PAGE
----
Dakota Rural Action and others join forces to protest drilling for gold along Rapid Creek.
Protesters shocked employees of the South Dakota Department of Environment and Natural Resources by descending on their Rapid City office on April 26th, 2018, demanding water protection from pollution by exploratory drilling by a Canadian mining company in the Black Hills.
The group of fifteen concerned residents, made up of members of Dakota Rural Action, Black Hills Clean Water Alliance, Save Pe’Sla/Rochford, and Indivisible Rapid City, presented a list of demands to DENR Field Engineer Mark Keenahan. The list included open meetings and public input in relation to all mining activities that may affect Black Hills water sources. The protesters also demanded the DENR refrain from issuing any further water-use permits to Canadian-owned Mineral Mountain Resources for water from Rapid Creek or other Black Hills water sources for mining exploration.
Mineral Mountain Resources plans on drilling up to one hundred twenty exploration holes up to 5,000 feet deep. The substantial number of drilling cores pose a pollution risk to Rapid Creek and other waterways from radioactive sediment and heavy metals. Each exploration hole can take over one hundred fifty thousand gallons of water, which the company was planning on drawing from Rapid Creek, adding to the impact on the drainage. In the days following the protest, Mineral Mountain has withdrawn its permits to use Rapid Creek water.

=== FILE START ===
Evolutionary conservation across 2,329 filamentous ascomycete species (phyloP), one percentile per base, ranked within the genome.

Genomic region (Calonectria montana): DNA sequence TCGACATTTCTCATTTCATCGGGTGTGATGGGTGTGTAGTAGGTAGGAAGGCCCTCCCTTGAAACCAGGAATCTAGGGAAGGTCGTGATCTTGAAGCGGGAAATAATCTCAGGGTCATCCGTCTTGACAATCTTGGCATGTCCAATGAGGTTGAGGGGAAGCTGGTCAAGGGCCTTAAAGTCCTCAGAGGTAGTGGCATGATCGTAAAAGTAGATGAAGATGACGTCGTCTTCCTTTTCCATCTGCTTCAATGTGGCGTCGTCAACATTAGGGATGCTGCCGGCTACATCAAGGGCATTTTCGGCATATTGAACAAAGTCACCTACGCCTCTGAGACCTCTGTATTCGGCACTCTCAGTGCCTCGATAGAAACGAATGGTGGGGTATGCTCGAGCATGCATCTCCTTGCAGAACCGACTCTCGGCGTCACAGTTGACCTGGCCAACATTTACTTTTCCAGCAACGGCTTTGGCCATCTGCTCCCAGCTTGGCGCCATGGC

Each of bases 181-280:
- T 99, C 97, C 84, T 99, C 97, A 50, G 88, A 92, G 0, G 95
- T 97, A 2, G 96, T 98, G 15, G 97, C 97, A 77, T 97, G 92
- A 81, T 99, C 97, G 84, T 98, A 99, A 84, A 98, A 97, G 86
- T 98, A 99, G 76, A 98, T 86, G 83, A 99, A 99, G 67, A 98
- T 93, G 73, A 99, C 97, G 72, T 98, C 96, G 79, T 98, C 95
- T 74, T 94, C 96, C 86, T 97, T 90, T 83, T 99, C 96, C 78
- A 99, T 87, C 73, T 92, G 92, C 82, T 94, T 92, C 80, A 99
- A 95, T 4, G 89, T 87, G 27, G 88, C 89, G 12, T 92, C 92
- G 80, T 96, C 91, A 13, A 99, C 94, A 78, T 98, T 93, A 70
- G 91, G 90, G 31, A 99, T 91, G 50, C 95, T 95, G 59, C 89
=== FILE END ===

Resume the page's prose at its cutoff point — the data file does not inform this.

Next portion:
The win may be short-lived, however, since the company is committed to sourcing water from another location so it can continue drilling.
The groups are protesting to avoid another Superfund site like the two left by the Brohm and Homestake mining companies in the same area. Concerned residents are also trying to get answers about the makeup of heavy metals and radioactive materials a proposed mine may bring to the surface, how waste-water will be disposed of, and how company reporting will be verified. They are also demanding that DENR enforce repair of roads destroyed by heavy equipment, including Bloody Gulch Road which remains rutted to the point it’s impassable.
Photo by Blucolt